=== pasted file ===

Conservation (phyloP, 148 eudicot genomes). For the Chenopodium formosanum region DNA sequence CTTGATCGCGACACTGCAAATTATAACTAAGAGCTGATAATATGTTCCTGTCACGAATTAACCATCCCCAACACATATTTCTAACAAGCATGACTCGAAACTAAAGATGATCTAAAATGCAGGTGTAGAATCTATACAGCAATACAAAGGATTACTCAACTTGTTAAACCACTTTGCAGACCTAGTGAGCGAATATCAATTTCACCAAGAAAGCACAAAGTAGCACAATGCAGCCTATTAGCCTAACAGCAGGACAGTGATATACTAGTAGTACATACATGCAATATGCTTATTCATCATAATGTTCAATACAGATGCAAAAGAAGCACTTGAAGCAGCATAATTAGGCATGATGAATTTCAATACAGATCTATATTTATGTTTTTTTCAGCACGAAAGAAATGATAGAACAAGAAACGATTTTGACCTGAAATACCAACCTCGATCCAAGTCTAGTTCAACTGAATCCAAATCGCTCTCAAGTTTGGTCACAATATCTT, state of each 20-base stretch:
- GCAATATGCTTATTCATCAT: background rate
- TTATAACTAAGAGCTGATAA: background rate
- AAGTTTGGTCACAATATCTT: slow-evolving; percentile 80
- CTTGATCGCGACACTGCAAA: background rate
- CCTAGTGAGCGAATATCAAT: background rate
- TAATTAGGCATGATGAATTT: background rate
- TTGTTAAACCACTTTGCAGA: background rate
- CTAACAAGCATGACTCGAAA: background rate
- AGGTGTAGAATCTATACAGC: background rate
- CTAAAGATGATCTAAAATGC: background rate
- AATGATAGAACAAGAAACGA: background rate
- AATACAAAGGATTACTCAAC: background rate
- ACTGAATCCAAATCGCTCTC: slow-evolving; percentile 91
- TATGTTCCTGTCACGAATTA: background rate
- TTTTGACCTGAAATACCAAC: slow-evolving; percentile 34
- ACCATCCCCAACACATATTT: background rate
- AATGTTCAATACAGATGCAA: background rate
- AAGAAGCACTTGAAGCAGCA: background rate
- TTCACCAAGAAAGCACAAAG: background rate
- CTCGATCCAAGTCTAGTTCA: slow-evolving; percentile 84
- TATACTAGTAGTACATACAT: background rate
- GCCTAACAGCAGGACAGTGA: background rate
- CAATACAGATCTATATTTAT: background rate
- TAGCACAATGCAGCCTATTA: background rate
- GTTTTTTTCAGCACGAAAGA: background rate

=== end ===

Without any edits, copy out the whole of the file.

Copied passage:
Conservation (phyloP, 148 eudicot genomes). For the Chenopodium formosanum region DNA sequence CTTGATCGCGACACTGCAAATTATAACTAAGAGCTGATAATATGTTCCTGTCACGAATTAACCATCCCCAACACATATTTCTAACAAGCATGACTCGAAACTAAAGATGATCTAAAATGCAGGTGTAGAATCTATACAGCAATACAAAGGATTACTCAACTTGTTAAACCACTTTGCAGACCTAGTGAGCGAATATCAATTTCACCAAGAAAGCACAAAGTAGCACAATGCAGCCTATTAGCCTAACAGCAGGACAGTGATATACTAGTAGTACATACATGCAATATGCTTATTCATCATAATGTTCAATACAGATGCAAAAGAAGCACTTGAAGCAGCATAATTAGGCATGATGAATTTCAATACAGATCTATATTTATGTTTTTTTCAGCACGAAAGAAATGATAGAACAAGAAACGATTTTGACCTGAAATACCAACCTCGATCCAAGTCTAGTTCAACTGAATCCAAATCGCTCTCAAGTTTGGTCACAATATCTT, state of each 20-base stretch:
- GCAATATGCTTATTCATCAT: background rate
- TTATAACTAAGAGCTGATAA: background rate
- AAGTTTGGTCACAATATCTT: slow-evolving; percentile 80
- CTTGATCGCGACACTGCAAA: background rate
- CCTAGTGAGCGAATATCAAT: background rate
- TAATTAGGCATGATGAATTT: background rate
- TTGTTAAACCACTTTGCAGA: background rate
- CTAACAAGCATGACTCGAAA: background rate
- AGGTGTAGAATCTATACAGC: background rate
- CTAAAGATGATCTAAAATGC: background rate
- AATGATAGAACAAGAAACGA: background rate
- AATACAAAGGATTACTCAAC: background rate
- ACTGAATCCAAATCGCTCTC: slow-evolving; percentile 91
- TATGTTCCTGTCACGAATTA: background rate
- TTTTGACCTGAAATACCAAC: slow-evolving; percentile 34
- ACCATCCCCAACACATATTT: background rate
- AATGTTCAATACAGATGCAA: background rate
- AAGAAGCACTTGAAGCAGCA: background rate
- TTCACCAAGAAAGCACAAAG: background rate
- CTCGATCCAAGTCTAGTTCA: slow-evolving; percentile 84
- TATACTAGTAGTACATACAT: background rate
- GCCTAACAGCAGGACAGTGA: background rate
- CAATACAGATCTATATTTAT: background rate
- TAGCACAATGCAGCCTATTA: background rate
- GTTTTTTTCAGCACGAAAGA: background rate